Texas Estate Planning Attorney

Estate Planning Texas
A common myth in dealing with estate planning in Austin, Houston, Dallas, Fort Worth or anywhere in Texas is that people think that they do not need an estate plan, such as a will or a trust, because they are single or do not have enough assets.  But having a well-drafted estate plan by a qualified Texas estate planning attorney, can mean all the difference in the world.  It will ensure that your estate is passed to who you want, when you want, so that your loved ones will not have to deal with the long probate process, which can be costly and time-consuming.

A person as young as 18 can have a will, and it is especially important for persons who are married (with or without children) or in the armed forces to have a will or a trust so that loved ones can be properly cared for in the future. 

A will or trust will give you the peace of mind that your wishes are being carried out as you planned.  A will can provide for and designate specifically what you want for your spouse and your children, or even disinherit someone.

Problems arise when there is no will or trust, or if there is a will or trust that has not been executed properly.   Some grounds for contest are:
•    Certain legal formalities were not followed during execution;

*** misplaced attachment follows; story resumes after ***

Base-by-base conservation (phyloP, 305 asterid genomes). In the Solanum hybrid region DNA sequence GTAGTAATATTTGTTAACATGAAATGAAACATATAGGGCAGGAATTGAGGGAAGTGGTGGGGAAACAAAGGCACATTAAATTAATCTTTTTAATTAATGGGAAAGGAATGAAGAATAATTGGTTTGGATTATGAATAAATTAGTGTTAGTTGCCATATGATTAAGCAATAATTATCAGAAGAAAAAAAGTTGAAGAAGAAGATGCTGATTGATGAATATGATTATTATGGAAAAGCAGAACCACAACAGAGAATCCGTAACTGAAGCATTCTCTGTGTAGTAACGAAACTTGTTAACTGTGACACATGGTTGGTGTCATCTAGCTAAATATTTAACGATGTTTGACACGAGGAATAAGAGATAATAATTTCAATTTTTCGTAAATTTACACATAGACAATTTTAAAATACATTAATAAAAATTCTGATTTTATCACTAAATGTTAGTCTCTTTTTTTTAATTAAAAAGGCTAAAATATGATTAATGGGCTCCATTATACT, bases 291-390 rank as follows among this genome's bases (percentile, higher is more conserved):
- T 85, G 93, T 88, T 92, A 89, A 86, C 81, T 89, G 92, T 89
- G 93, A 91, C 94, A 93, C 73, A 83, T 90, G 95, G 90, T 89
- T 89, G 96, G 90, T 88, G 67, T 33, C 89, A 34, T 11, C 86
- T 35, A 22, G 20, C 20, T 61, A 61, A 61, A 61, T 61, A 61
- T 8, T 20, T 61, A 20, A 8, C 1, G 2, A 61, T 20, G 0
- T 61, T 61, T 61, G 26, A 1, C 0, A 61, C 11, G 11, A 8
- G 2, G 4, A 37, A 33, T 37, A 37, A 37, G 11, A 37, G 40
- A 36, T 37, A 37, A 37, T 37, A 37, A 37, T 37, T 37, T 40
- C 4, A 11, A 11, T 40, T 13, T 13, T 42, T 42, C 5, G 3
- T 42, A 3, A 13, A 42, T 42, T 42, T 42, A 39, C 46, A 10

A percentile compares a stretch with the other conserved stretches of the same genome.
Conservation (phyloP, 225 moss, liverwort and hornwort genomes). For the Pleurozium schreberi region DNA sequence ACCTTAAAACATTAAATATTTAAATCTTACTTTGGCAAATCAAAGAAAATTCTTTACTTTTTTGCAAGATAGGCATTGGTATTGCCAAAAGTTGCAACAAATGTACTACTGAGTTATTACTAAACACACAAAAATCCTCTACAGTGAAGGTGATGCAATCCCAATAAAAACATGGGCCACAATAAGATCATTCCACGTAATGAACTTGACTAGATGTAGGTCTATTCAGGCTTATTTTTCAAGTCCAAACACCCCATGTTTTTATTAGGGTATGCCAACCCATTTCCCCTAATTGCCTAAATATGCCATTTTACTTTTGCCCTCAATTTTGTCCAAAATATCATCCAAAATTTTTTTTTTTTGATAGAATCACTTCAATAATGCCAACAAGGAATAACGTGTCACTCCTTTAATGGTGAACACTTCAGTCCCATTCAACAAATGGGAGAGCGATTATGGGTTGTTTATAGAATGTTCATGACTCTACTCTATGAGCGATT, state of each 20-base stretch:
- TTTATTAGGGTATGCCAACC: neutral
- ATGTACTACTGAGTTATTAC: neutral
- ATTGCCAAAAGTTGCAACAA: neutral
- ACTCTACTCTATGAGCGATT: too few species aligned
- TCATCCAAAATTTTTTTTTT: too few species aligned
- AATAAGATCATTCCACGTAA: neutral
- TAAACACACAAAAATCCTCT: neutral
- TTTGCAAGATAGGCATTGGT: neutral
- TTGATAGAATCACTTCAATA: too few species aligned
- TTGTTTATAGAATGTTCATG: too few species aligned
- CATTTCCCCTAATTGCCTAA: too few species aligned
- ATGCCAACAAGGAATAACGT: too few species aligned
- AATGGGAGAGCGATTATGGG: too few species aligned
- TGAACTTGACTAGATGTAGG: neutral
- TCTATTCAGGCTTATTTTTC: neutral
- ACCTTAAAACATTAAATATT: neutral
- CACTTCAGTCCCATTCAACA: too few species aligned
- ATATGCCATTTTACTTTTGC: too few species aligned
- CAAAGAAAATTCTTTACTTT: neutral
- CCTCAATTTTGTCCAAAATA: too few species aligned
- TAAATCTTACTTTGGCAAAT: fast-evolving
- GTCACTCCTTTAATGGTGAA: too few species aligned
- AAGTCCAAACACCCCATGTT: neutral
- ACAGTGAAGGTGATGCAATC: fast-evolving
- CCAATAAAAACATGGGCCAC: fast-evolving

•    The deceased lacked the mental capacity to properly execute the document;
•    The deceased was unduly influenced or coerced when executing the document;
•    There is a recent document that distributed the assets differently or to different people

It is important that there is a plan in place that will take care of any real property, royalties, bank and brokerage accounts, CDs, stocks and bonds, IRA’s, automobiles, and certain personal property.  A will or trust can also provide tax advantages for both the giver and the receiver.

Probate Avoidance
•    A revocable inter vivos trust is a common way in Texas to avoid probate.  This is accomplished by the settler transferring title to all of his assets, so that when he dies, there are no assets in the settlor’s name, and therefore no state court probate proceeding is needed to transfer title to the settlor’s heirs.
•    A living trust is useful to provide greater privacy than the probate process in certain circumstances.  Or, if an individual owns real estate in a different state, a living trust can avoid multiple probate proceedings.  Additionally, a living trust for a disabled individual is a good tool to allow someone else to manage his affairs.

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BY APPOINTMENT ONLY

Houston:
4635 Southwest Freeway
Houston, Texas 77027
Tel: (713) 893-0022

Mailing Address
P.O. Box 20545
Houston, Texas 77025